In New York, there are two situations where a hospital may be held liable for the acts of a hospital employee who was following instructions given by a private attending physician who is not a hospital employee: (1) the hospital employee committed an act of negligence independent of the physician’s instructions, or (2) the attending physician’s orders were contraindicated by normal practice such that ordinary prudence required inquiry into the correctness of the attending physician’s orders.
The Appellate Division of the New York Supreme Court, Third Department, addressed the first kind of liability in Trifiletti v. Hee-Young Cheon-Lee, 126 A.D.3d 1106, 2015 WL 919629, 2015 N.Y. Slip Op. 01856 (N.Y.A.D. 3 Dept., March 5, 2015). The case involved a Cesarean section during which the private attending physician was initially unable to remove the child because the child’s head was deep in the birth canal. The court accepted as true for the purposes of ruling on the hospital and medical center’s motion to dismiss that the private attending physician then requested the nurse insert a hand vaginally to push the child’s head up the canal so the physician could remove the child through the surgical incision. The child developed difficulties within a day and was discovered to have suffered a fractured skull and other serious injuries.
The court affirmed the trial court’s denial of the hospital and medical center’s motion to dismiss. The court held that there was a factual issue as to whether one of the hospital’s nurses engaged in an act of independent negligence by using excessive force not requested by the private attending physician when attempting to flex or push the child’s head from the birth canal. Given that the hospital’s expert stated that this type of assistance was not uncommon, the court found that the private attending physician’s request that the nurse insert a hand vaginally to push the child’s head up the birth canal was not contraindicated by normal practice such that ordinary prudence required inquiry into the correctness of the attending physician’s orders.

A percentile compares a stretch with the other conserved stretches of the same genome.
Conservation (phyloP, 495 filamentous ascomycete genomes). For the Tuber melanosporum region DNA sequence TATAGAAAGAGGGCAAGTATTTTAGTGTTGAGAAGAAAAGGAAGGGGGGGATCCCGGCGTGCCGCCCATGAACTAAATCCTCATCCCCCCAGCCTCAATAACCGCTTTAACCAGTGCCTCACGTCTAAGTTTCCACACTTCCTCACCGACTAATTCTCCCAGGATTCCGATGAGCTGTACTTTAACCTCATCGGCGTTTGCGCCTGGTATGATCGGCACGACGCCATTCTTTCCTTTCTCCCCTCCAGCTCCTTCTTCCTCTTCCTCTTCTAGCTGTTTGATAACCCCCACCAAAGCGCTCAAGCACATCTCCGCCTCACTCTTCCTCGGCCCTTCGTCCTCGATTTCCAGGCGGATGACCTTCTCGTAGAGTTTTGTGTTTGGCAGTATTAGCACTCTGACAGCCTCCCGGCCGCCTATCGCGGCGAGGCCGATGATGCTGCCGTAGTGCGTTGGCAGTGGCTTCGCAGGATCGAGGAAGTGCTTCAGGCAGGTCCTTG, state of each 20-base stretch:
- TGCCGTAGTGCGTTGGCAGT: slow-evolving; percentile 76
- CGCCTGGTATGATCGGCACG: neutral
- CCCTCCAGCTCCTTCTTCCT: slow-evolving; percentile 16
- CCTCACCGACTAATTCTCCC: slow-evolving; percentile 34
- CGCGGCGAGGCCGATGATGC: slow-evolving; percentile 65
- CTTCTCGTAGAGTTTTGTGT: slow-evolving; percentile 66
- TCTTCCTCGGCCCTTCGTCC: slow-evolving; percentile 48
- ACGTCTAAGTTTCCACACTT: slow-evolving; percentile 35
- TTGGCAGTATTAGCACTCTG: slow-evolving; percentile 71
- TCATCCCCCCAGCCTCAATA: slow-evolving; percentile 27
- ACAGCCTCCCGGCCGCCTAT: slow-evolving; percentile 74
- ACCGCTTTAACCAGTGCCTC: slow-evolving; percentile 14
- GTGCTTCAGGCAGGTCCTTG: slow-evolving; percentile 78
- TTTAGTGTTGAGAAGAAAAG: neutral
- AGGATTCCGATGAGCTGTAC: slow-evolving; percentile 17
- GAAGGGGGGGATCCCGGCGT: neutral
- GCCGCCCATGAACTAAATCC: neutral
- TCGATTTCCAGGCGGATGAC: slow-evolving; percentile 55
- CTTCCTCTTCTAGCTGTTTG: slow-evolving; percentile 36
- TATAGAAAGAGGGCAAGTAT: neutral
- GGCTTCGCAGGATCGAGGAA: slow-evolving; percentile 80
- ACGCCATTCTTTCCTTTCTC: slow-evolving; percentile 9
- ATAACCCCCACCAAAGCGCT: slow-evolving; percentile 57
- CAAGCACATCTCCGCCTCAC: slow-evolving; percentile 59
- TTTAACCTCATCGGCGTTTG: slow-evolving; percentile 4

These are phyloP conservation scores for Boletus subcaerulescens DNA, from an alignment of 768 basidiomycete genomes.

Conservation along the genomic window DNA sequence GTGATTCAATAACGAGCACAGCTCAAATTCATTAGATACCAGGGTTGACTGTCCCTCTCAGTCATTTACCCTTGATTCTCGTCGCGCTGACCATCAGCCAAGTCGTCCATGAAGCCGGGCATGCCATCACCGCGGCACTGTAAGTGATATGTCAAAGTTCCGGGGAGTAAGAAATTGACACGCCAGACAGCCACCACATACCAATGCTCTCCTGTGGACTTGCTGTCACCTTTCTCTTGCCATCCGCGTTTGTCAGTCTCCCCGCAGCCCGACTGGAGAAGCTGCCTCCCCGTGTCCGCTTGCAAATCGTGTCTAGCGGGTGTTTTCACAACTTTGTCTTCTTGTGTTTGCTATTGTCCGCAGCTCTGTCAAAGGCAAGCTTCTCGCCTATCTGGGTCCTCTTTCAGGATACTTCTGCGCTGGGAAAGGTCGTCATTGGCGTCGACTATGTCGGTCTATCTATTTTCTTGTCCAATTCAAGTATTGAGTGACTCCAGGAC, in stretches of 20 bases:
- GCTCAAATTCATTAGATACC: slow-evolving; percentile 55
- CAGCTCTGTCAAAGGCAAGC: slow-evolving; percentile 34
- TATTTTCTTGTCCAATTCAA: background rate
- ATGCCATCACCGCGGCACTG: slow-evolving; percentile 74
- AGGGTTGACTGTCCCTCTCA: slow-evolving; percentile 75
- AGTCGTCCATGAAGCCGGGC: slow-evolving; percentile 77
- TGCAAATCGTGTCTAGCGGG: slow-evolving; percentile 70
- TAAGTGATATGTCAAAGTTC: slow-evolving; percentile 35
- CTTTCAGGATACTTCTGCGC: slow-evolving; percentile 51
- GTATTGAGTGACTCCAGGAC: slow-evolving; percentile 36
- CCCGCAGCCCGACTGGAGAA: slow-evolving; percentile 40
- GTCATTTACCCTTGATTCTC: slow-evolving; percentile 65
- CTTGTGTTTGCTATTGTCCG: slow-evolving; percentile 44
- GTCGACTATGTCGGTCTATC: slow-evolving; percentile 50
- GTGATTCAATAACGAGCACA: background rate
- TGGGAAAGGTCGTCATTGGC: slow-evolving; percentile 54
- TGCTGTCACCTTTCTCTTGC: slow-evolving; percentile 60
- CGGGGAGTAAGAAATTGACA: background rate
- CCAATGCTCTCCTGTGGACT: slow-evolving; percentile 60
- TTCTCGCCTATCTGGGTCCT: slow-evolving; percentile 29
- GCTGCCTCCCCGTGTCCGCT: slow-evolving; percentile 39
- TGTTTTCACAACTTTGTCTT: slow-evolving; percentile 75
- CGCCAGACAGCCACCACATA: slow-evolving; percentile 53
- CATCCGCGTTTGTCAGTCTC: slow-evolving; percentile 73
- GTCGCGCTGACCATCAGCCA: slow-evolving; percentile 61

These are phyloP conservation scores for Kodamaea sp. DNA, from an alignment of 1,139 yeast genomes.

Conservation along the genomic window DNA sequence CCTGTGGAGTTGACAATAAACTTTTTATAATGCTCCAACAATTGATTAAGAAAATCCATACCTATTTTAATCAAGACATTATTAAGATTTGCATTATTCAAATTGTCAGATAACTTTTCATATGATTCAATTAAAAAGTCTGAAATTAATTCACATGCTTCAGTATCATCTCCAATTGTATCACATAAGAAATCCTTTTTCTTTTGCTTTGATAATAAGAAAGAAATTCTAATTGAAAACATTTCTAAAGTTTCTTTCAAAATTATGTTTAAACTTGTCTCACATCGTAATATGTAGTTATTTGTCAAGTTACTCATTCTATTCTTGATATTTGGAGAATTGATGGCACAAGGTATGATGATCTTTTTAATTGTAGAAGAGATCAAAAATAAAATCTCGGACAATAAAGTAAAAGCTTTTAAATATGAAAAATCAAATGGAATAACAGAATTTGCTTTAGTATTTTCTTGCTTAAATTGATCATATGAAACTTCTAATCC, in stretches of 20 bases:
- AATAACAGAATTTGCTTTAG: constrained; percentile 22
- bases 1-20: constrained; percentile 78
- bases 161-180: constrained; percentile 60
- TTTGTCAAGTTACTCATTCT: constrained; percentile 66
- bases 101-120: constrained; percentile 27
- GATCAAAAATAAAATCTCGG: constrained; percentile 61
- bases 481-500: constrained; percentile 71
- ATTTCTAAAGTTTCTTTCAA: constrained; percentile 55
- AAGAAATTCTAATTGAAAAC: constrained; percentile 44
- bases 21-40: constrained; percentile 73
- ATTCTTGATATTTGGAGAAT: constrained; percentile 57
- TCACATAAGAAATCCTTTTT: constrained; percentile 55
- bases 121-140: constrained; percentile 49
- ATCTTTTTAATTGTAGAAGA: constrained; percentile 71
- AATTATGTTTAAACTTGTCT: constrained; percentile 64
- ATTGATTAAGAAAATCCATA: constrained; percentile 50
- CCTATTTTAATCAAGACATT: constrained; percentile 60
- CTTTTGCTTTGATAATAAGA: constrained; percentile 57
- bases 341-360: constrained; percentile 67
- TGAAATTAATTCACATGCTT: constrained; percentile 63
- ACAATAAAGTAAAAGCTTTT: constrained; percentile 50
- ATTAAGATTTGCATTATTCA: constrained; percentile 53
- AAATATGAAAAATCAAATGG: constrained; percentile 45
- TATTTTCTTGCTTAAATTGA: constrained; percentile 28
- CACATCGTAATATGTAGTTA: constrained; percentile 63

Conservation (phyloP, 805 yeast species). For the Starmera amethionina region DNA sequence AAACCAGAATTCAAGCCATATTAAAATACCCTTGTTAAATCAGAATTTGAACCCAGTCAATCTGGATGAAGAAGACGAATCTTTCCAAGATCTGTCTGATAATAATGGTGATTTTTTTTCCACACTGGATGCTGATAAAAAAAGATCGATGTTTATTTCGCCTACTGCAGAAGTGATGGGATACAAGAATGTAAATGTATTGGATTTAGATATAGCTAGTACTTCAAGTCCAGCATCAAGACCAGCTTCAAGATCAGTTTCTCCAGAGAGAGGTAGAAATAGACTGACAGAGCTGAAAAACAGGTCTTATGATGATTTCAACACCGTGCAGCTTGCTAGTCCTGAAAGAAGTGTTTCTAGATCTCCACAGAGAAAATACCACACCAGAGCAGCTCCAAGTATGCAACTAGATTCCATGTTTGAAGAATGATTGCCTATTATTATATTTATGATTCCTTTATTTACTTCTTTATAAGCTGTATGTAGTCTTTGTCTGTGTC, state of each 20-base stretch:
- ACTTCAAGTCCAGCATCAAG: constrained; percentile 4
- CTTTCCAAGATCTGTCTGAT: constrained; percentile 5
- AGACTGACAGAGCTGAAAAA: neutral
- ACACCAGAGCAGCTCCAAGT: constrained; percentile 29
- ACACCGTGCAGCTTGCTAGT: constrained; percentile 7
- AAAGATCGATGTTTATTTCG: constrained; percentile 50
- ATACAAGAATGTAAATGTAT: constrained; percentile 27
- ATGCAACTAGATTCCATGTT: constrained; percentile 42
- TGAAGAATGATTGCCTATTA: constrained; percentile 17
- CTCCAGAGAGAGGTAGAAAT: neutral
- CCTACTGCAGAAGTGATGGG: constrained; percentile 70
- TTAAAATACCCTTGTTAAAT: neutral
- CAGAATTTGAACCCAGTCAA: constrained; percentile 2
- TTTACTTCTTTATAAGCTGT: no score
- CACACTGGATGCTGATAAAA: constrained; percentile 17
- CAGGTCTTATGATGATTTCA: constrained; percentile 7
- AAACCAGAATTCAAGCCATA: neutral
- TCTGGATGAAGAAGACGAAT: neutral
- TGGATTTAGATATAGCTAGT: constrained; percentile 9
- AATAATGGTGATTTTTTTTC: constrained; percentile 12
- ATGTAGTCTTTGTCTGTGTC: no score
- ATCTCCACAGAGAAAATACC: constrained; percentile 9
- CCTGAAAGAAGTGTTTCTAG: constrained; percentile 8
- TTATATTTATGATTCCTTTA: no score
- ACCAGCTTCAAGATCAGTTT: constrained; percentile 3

The court accepted as true for the purposes of ruling on the hospital and medical center’s motion to dismiss that the infant did not suffer a spontaneous intrauterine skull fracture. Spontaneous intrauterine skull fractures in newborns delivered by cesarean section are rare. Intrauterine skull fractures are more likely to occur during traumatic Cesarean deliveries. However, even without complicated spontaneous vaginal delivery or history of external trauma, congenital fracture of the skull can occur.
The court credited the family’s expert who opined that the maneuver used to free the child’s head should be done in a gently non-traumatic fashion and had the potential to cause serious injury if excessive force was used. Basically, the court held that if an employee of a hospital executes the order of a private attending physician incorrectly, the hospital may be liable. Therefore, an act of negligence independent of the physician’s instructions includes following the physician’s instructions negligently.
By Sarah Kelman, JD, and the experts and editors at Medical Law Perspectives.
For more details, see the Scalpel Weekly News, March 16, 2015.
To Sign Up for the FREE Scalpel Weekly News giving you the latest FDA, CDC, and DOJ alerts, warnings, and announcements, and curated medical litigation cases, CLICK HERE.
See also Medical Law Perspectives, January 2015 Report: Mothers, Infants, and Obstetrical Injuries: Labor and Delivery Liability
See also: Basaldella L1, Marton E, Bekelis K, et al., Spontaneous resolution of atraumatic intrauterine ping-pong fractures in newborns delivered by cesarean section. J Child Neurol. 2011 Nov;26(11):1449-51.PMID: 21652589
Aliabadi H1, Miller J, Radnakrishnan S, et al., Spontaneous intrauterine “ping-pong” fracture: review and case illustration. Neuropediatrics. 2009 Apr;40(2):73-5. PMID: 19809935
Dupuis O1, Silveira R, Dupont C, et al., Comparison of “instrument-associated” and “spontaneous” obstetric depressed skull fractures in a cohort of 68 neonates. Am J Obstet Gynecol. 2005 Jan;192(1):165-70. PMID: 15672020